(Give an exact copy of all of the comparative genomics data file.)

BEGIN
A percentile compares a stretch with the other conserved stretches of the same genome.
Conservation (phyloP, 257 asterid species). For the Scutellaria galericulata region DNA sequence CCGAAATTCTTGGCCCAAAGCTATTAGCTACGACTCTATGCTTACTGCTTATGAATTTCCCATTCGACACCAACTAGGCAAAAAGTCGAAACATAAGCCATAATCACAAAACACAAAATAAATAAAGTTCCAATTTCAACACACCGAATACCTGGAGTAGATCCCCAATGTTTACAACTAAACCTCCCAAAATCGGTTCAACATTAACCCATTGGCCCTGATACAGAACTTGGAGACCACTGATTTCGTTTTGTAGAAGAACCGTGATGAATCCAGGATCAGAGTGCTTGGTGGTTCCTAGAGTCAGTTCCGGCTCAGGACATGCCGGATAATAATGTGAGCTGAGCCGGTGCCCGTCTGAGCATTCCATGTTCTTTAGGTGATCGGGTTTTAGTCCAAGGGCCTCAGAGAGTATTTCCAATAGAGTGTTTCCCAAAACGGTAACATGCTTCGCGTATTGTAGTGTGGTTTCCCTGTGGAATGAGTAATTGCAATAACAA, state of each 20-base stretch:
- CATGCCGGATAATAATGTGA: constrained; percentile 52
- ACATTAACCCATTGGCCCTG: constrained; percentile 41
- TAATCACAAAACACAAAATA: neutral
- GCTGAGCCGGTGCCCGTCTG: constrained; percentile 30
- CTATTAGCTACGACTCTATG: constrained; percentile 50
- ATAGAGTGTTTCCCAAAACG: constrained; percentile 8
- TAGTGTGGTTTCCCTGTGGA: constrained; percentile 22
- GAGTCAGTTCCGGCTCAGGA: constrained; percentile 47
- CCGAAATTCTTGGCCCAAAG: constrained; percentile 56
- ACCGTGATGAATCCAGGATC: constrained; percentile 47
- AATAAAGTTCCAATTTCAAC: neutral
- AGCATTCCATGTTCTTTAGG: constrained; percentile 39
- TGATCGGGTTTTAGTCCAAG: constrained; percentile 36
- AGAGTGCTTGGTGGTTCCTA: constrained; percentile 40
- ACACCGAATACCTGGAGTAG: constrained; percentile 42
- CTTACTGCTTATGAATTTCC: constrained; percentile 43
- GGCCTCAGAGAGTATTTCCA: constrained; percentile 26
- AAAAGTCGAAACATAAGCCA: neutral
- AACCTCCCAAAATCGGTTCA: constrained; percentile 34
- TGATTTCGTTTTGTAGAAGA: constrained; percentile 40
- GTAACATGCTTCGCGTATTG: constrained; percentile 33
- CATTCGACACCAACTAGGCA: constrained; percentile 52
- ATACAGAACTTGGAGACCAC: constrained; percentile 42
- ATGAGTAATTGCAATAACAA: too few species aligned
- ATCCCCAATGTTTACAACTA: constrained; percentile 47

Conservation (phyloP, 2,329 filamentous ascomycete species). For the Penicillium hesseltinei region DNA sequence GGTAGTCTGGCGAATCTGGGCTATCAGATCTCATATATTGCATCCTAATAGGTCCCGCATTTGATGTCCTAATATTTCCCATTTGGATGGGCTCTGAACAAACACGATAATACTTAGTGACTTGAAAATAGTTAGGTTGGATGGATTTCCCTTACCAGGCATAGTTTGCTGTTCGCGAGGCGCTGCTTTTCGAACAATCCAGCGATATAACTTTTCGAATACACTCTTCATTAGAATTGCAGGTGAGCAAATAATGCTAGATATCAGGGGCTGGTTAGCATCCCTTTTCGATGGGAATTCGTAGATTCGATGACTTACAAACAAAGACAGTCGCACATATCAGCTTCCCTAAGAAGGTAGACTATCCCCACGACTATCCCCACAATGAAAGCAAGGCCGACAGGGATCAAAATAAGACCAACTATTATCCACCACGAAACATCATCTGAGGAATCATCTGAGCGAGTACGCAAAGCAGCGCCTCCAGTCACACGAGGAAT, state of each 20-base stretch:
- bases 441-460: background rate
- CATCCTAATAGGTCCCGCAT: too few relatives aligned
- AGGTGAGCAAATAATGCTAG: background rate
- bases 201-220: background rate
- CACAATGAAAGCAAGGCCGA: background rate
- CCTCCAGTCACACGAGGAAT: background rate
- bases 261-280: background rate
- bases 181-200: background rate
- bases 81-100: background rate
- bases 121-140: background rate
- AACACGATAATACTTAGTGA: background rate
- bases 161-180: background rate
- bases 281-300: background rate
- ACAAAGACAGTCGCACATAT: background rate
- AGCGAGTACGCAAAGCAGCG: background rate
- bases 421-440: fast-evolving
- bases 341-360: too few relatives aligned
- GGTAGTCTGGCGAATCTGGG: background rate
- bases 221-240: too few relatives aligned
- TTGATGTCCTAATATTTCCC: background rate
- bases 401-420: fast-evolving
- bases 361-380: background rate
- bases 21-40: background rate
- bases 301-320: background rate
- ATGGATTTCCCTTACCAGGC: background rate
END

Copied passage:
A percentile compares a stretch with the other conserved stretches of the same genome.
Conservation (phyloP, 257 asterid species). For the Scutellaria galericulata region DNA sequence CCGAAATTCTTGGCCCAAAGCTATTAGCTACGACTCTATGCTTACTGCTTATGAATTTCCCATTCGACACCAACTAGGCAAAAAGTCGAAACATAAGCCATAATCACAAAACACAAAATAAATAAAGTTCCAATTTCAACACACCGAATACCTGGAGTAGATCCCCAATGTTTACAACTAAACCTCCCAAAATCGGTTCAACATTAACCCATTGGCCCTGATACAGAACTTGGAGACCACTGATTTCGTTTTGTAGAAGAACCGTGATGAATCCAGGATCAGAGTGCTTGGTGGTTCCTAGAGTCAGTTCCGGCTCAGGACATGCCGGATAATAATGTGAGCTGAGCCGGTGCCCGTCTGAGCATTCCATGTTCTTTAGGTGATCGGGTTTTAGTCCAAGGGCCTCAGAGAGTATTTCCAATAGAGTGTTTCCCAAAACGGTAACATGCTTCGCGTATTGTAGTGTGGTTTCCCTGTGGAATGAGTAATTGCAATAACAA, state of each 20-base stretch:
- CATGCCGGATAATAATGTGA: constrained; percentile 52
- ACATTAACCCATTGGCCCTG: constrained; percentile 41
- TAATCACAAAACACAAAATA: neutral
- GCTGAGCCGGTGCCCGTCTG: constrained; percentile 30
- CTATTAGCTACGACTCTATG: constrained; percentile 50
- ATAGAGTGTTTCCCAAAACG: constrained; percentile 8
- TAGTGTGGTTTCCCTGTGGA: constrained; percentile 22
- GAGTCAGTTCCGGCTCAGGA: constrained; percentile 47
- CCGAAATTCTTGGCCCAAAG: constrained; percentile 56
- ACCGTGATGAATCCAGGATC: constrained; percentile 47
- AATAAAGTTCCAATTTCAAC: neutral
- AGCATTCCATGTTCTTTAGG: constrained; percentile 39
- TGATCGGGTTTTAGTCCAAG: constrained; percentile 36
- AGAGTGCTTGGTGGTTCCTA: constrained; percentile 40
- ACACCGAATACCTGGAGTAG: constrained; percentile 42
- CTTACTGCTTATGAATTTCC: constrained; percentile 43
- GGCCTCAGAGAGTATTTCCA: constrained; percentile 26
- AAAAGTCGAAACATAAGCCA: neutral
- AACCTCCCAAAATCGGTTCA: constrained; percentile 34
- TGATTTCGTTTTGTAGAAGA: constrained; percentile 40
- GTAACATGCTTCGCGTATTG: constrained; percentile 33
- CATTCGACACCAACTAGGCA: constrained; percentile 52
- ATACAGAACTTGGAGACCAC: constrained; percentile 42
- ATGAGTAATTGCAATAACAA: too few species aligned
- ATCCCCAATGTTTACAACTA: constrained; percentile 47

Conservation (phyloP, 2,329 filamentous ascomycete species). For the Penicillium hesseltinei region DNA sequence GGTAGTCTGGCGAATCTGGGCTATCAGATCTCATATATTGCATCCTAATAGGTCCCGCATTTGATGTCCTAATATTTCCCATTTGGATGGGCTCTGAACAAACACGATAATACTTAGTGACTTGAAAATAGTTAGGTTGGATGGATTTCCCTTACCAGGCATAGTTTGCTGTTCGCGAGGCGCTGCTTTTCGAACAATCCAGCGATATAACTTTTCGAATACACTCTTCATTAGAATTGCAGGTGAGCAAATAATGCTAGATATCAGGGGCTGGTTAGCATCCCTTTTCGATGGGAATTCGTAGATTCGATGACTTACAAACAAAGACAGTCGCACATATCAGCTTCCCTAAGAAGGTAGACTATCCCCACGACTATCCCCACAATGAAAGCAAGGCCGACAGGGATCAAAATAAGACCAACTATTATCCACCACGAAACATCATCTGAGGAATCATCTGAGCGAGTACGCAAAGCAGCGCCTCCAGTCACACGAGGAAT, state of each 20-base stretch:
- bases 441-460: background rate
- CATCCTAATAGGTCCCGCAT: too few relatives aligned
- AGGTGAGCAAATAATGCTAG: background rate
- bases 201-220: background rate
- CACAATGAAAGCAAGGCCGA: background rate
- CCTCCAGTCACACGAGGAAT: background rate
- bases 261-280: background rate
- bases 181-200: background rate
- bases 81-100: background rate
- bases 121-140: background rate
- AACACGATAATACTTAGTGA: background rate
- bases 161-180: background rate
- bases 281-300: background rate
- ACAAAGACAGTCGCACATAT: background rate
- AGCGAGTACGCAAAGCAGCG: background rate
- bases 421-440: fast-evolving
- bases 341-360: too few relatives aligned
- GGTAGTCTGGCGAATCTGGG: background rate
- bases 221-240: too few relatives aligned
- TTGATGTCCTAATATTTCCC: background rate
- bases 401-420: fast-evolving
- bases 361-380: background rate
- bases 21-40: background rate
- bases 301-320: background rate
- ATGGATTTCCCTTACCAGGC: background rate